Ethics will also prevent your ex-husband knowing that you just got a promotion and a $10,000 a year raise and he can now cut his alimony payments in half.

Ethics will prevent the interpreter who interpreted for you at work telling your friends about your latest vacation with your spouse from telling the SSI rep you are now sitting in front of that you and your spouse are NOT separated like you just said.

Ethics will prevent the interpreter you see at Deaf Happy Hour from looking puzzled when you claim you were let off for assault . . . cuz wearing an ankle monitor!!

I would really hope for an interpret with both, because without one, you don't know what information you're getting and - depending on the situation - your life, health, finances, family or career can be ruined. Without the other, you don't know who's going to find out what and your life can be ruined.
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Lantana
post Thu Jun 24, 2004, 09:05 AM
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"Silence is often misinterpreted, but never misquoted"
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What you said is exactly why I seldom use an interpreter.
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IzzisGirl
post Thu Jun 24, 2004, 11:45 AM
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It sounds like where you live you don't have many qualified OR certified interpreters. If you do and you just don't take advantage of their services, that's a shame. When every interpreter becomes a member of RID, they sign an oath to follow the RID Code of Ethics, which includes keeping identifying information confidential. If you're going to use their services, you have to trust that they're going to stick to that oath. If they don't, you have recourse through RID. If you don't want to take that risk, then you do the best you can without interpreting services. Just pray that you never get into a situation where the best you can do isn't good enough.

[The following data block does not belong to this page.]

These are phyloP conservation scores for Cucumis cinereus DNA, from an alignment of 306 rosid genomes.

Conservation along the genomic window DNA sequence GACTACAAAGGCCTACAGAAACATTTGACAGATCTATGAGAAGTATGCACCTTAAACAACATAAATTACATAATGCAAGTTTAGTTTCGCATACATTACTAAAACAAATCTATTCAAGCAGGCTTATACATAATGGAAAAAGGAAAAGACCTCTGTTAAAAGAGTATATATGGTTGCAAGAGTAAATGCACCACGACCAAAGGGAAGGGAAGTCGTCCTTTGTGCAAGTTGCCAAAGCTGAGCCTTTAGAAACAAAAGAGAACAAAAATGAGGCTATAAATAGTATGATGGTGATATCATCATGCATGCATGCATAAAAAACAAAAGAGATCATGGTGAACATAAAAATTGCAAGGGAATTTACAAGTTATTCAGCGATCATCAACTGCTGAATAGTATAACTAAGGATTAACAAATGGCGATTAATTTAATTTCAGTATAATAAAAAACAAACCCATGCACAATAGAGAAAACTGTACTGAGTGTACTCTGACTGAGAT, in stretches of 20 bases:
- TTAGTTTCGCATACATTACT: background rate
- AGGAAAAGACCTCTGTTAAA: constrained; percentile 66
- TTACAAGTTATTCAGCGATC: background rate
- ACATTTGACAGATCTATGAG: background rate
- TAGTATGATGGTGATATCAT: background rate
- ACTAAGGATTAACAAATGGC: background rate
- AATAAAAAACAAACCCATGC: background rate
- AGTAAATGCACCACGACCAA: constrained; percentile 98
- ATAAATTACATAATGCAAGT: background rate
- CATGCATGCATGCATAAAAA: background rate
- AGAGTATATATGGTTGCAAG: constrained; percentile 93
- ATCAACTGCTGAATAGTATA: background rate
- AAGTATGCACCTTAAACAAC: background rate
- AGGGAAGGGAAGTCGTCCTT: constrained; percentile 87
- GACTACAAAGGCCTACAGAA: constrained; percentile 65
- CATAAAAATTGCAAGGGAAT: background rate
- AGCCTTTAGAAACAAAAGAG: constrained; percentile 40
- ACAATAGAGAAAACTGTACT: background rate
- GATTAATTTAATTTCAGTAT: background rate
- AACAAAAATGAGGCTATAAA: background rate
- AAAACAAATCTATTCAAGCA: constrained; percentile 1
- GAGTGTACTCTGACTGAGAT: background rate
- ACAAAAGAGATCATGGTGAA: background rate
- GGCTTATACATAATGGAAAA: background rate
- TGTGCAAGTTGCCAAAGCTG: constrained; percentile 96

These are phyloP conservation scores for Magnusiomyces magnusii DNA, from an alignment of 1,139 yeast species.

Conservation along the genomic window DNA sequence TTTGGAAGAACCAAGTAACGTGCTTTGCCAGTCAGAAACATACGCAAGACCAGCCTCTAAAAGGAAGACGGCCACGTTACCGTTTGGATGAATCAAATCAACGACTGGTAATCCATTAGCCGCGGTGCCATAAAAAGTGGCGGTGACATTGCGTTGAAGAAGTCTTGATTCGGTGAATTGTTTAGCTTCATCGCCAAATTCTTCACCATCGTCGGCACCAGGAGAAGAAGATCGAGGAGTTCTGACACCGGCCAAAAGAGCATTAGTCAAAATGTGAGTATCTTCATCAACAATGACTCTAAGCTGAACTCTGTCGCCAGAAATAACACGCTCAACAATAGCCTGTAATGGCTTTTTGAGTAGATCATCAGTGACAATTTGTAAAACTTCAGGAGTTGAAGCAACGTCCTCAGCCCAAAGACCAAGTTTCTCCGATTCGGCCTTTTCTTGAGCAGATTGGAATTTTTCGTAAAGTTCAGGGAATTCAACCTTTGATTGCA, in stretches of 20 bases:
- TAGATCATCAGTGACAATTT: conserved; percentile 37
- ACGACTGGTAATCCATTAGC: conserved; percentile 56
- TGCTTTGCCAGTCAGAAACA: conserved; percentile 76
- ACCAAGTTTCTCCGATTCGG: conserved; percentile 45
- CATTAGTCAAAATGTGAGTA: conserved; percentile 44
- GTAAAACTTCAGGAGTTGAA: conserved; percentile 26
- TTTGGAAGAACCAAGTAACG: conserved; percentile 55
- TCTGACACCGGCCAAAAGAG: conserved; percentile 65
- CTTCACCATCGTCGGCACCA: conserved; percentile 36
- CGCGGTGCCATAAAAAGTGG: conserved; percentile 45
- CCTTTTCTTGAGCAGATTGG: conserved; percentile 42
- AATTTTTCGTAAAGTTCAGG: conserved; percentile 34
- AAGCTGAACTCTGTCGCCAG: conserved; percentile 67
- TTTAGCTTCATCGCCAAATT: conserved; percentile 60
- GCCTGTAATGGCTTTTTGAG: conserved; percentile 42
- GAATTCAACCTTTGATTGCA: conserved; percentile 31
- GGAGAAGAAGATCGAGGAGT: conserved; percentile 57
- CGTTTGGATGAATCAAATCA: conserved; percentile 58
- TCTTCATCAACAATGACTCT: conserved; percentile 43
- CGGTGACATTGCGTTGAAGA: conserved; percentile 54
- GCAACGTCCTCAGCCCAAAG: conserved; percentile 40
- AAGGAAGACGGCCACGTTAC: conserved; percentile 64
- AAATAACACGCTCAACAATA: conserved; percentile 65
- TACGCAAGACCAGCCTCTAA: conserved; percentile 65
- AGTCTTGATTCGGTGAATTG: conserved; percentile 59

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Lantana
post Thu Jun 24, 2004, 08:24 PM
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"Silence is often misinterpreted, but never misquoted"
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.......Still praying. I can take care of myself. I do not need or want an interpreter. If I want (or need) one I know where to go. I have gotten thus far without help and I will continue to do so. I have taken advantage of the Law and used interpreters occasionally, but knowing what I know now, why bother?

>>The deaf grapevine is extremely efficient. Don't ever forget that.<<

Somehow, somewhere, I acquired the feeling that interpreters look down on us. They get off on "helping" a subculture. They do not seem to know that THEY are the subculture.